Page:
The aircraft is parked on a remote stand.

The Cabin

This flight is operated by an aircraft of Germanwings. Upon entering, the first thing I notice is that the plane looks tidy, neat and incredibly dull. In fact, if it weren’t for the Germanwings logo on the cabin divider, you might easily think you’re aboard a Lufthansa bird.

The tall, blond M. has checked online and tells me this bird is already pushing 28 years, probably making it one of the oldest in the Lufthansa Group’s fleet.

We’re seated on the emergency exit again, on 12F and 12E. I’m on the window seat. Although I feel somewhat compelled to add that it’s not that I won’t let my colleague sit by the window because I’m a creep, he just doesn’t really seem all that interested. Which, personally, I find even stranger…

Boarding finishes and once again, the tall, blond M. shifts across to take the aisle seat.

The Crew

The crew are a bit of a mixed bag. There are four ladies working the cabin. The youngest one looks as though she really, really couldn’t give a shit and would love to be just about anywhere else but on this plane. Then there is one very senior lady who is clearly botoxed to within an inch of her life and probably started her flying career on the Vickers Viscount or so. And the other two are okay, I guess.

The Meal

The flight time is announced as 45 minutes. As soon as the seatbelt sign comes off, the service begins: I don’t get it. Honestly. On this flight, everybody gets a complimentary snack box and a drink. This time I go with the Kuchen instead of the Käsebrötchen. Which is okay, except for the fact that it has these odd, unidentifiable bits and pieces in it…

Arrival

And then very soon we start out descent. We do one holding circuit before we are eventually allowed to make the approach.

Conclusion

So I must admit, I am confused. This was a Eurowings flight that was operated by Germanwings. Why couldn’t they just keep the Germanwings brand? And what’s with the service concept? Why bother keeping the Lufthansa brand on short-haul at all? Wouldn’t it just make more sense to dump the Lufthansa short-haul brand and hand over everything to Eurowings/Germanwings/What-ever-brand-airline instead?

Eurowings, Economy Class – Boeing B 737-800: Zürich to Köln

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Getting to the Airport

I’m on my way to Cologne to attend a meeting with EASA and ICAO. I finish teaching at 15h20, return to my office to collect my bag and then I’m off to the railway station. The flight will be leaving at 17h30, so it should be enough for me to catch the 15h58 train from Winterthur to Zürich airport.

Check-in

I’ve already checked in online. I don’t have the Eurowings app installed, but I received a mail a few days ago with a link to the Eurowings check-in page. The process on the website could be smoother, but I manage to check-in fairly quickly.

I’m travelling with the tall, blond M. on this trip. So I’ve taken the precaution of booking the middle and window seats on the emergency row – seats 15E and F – to have enough space for the guy’s long legs.

Airside

Zürich airport is busy today. It’s the first week of the autumn vacation here in Switzerland, so half the nation is travelling this and next week. But despite all the people, security is a fairly smooth process.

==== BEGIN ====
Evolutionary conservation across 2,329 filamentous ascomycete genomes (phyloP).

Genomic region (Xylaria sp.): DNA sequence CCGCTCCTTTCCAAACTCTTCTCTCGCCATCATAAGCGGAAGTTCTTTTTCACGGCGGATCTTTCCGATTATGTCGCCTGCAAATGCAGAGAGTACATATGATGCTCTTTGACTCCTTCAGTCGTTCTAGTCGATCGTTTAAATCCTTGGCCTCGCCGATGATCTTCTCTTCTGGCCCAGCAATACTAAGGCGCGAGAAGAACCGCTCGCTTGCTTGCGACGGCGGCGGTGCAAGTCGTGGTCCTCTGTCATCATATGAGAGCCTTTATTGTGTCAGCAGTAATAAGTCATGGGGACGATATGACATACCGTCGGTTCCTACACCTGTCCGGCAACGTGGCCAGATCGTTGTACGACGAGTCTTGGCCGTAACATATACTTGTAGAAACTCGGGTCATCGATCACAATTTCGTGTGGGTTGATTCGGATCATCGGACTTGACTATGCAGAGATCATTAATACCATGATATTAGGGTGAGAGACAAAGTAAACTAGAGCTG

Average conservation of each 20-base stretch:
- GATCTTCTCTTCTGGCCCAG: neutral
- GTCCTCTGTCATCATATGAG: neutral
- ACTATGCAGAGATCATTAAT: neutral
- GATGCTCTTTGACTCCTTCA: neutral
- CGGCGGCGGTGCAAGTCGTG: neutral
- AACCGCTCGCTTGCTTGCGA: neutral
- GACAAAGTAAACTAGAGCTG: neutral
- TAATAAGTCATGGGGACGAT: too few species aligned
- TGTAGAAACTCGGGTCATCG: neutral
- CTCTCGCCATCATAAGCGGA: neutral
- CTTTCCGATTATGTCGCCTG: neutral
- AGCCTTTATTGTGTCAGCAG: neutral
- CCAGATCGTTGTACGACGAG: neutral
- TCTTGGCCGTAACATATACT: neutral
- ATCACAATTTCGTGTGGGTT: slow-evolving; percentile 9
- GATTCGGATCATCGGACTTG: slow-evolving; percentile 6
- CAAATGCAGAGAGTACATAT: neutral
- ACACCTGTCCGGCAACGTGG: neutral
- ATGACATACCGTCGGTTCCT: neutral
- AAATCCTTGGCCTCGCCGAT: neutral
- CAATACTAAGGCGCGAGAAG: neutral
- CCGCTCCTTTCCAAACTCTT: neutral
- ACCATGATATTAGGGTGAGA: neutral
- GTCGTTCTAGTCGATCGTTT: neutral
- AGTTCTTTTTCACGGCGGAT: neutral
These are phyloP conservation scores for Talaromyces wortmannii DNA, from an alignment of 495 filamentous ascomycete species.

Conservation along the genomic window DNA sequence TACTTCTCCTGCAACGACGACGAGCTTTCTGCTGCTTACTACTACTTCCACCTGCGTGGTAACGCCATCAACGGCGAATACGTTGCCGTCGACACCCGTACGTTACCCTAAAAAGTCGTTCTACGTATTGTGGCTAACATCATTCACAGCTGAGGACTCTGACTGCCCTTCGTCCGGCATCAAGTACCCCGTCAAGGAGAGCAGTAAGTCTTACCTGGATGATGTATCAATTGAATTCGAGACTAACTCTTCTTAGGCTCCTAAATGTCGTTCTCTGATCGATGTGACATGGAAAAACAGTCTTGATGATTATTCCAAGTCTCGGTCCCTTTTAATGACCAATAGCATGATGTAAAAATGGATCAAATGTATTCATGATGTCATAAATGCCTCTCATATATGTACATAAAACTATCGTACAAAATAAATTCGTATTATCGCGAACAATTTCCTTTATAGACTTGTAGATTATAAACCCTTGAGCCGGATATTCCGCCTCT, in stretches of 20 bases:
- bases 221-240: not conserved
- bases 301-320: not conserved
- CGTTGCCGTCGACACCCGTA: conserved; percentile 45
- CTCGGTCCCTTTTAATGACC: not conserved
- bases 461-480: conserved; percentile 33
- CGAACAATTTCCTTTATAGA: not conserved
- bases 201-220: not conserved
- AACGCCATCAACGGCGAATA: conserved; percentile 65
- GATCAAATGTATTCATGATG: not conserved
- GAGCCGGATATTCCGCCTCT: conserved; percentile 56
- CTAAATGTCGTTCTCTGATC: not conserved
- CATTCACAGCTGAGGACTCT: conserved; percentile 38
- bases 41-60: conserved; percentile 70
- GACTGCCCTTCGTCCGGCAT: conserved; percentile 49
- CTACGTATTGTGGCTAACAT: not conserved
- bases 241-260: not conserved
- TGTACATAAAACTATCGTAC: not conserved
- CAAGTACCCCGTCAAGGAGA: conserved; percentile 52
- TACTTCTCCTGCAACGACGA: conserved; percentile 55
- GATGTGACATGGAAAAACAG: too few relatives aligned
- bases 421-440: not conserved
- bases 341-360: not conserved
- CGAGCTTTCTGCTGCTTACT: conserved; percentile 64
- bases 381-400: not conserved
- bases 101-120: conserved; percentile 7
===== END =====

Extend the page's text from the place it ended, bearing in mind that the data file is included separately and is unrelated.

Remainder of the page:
The lady in the queue in front of me is travelling with her cat. To go through the security checkpoint, she has to remove the cat from his carrier bag. And he’s obviously not happy, judging by the expression on his face. Later on it turns out that the cat’s name is Bowie in honour of David Bowie. Clearly, his owner must have excellent taste…

Boarding

Boarding starts on time and it’s the usual scrum for the automatic scanners. You’d think they’re giving it away for free to watch them.

Much to my surprise, I look out the window at my gate to find that the flight today is being operated by a Boeing B 737-800 of TUIFly, which is operating the flight on behalf of Eurowings.

The Cabin

The cabin is in fairly decent condition. There is no cabin divider but the first few rows of seats have headrest covers marked as ‘Biz Class’. The seat pitch on the emergency exit is of course very good. The only down side is that there is no armrest on that side of the seat adjacent to the window.

Eventually, boarding is completed and the aisle seat on our row is still empty. So the tall, blond M. quickly shifts over one seat to give us a bit of extra space.

The Crew

The crew are friendly and seem a lot happier that I would have expected them to be. But perhaps that’s because they’re TUIFly and not Eurowings crews.

The flight time is announced as 45 minutes.

The Meal

Food and drinks are available for purchase in Economy Class, I think. Much to my surprise though, once the service starts and the crew pass through the cabin, the tall, blond M. is handed a small snack box containing a small container of still water and half a cheese sandwich. Very generously, he offers to share both with me. And when the crew pass through the cabin with the drinks trolley, we’re even offered something else to drink.  Which is kind of surprising, because I thought food and drinks were only available for purchase.

It only dawns on me later on that the reason the tall, blond M. received the snack box in the first place is that he’s changed seats to the aisle. In other words, the aisle seat remained empty because the passenger booked on that seat had no-showed.

For a moment I think of telling the crew about the misunderstanding. But given that I’ve already demolished half the sandwich by this time, I figure it no longer makes any difference…

Arrival

The flight passes quickly and shortly after the trash is cleared away, we’re already descending into Cologne. Which is kind of cool, because basically the pilot’s idea of ‘descent’ is just to deploy the speed breaks and pitch the aircraft in a steep dive. It’s certainly efficient…

And so we land in Cologne on time. And fortunately for me, we come to a stop on a remote stand, which means I get to take a few pictures of my aircraft as I disembark.

Conclusion

All in all, there isn’t anything much to say about this flight. It was completely unremarkable and I doubt I will remember it as an exceptional experience. But it was okay. They delivered me safely from A to B without delay. No more, no less.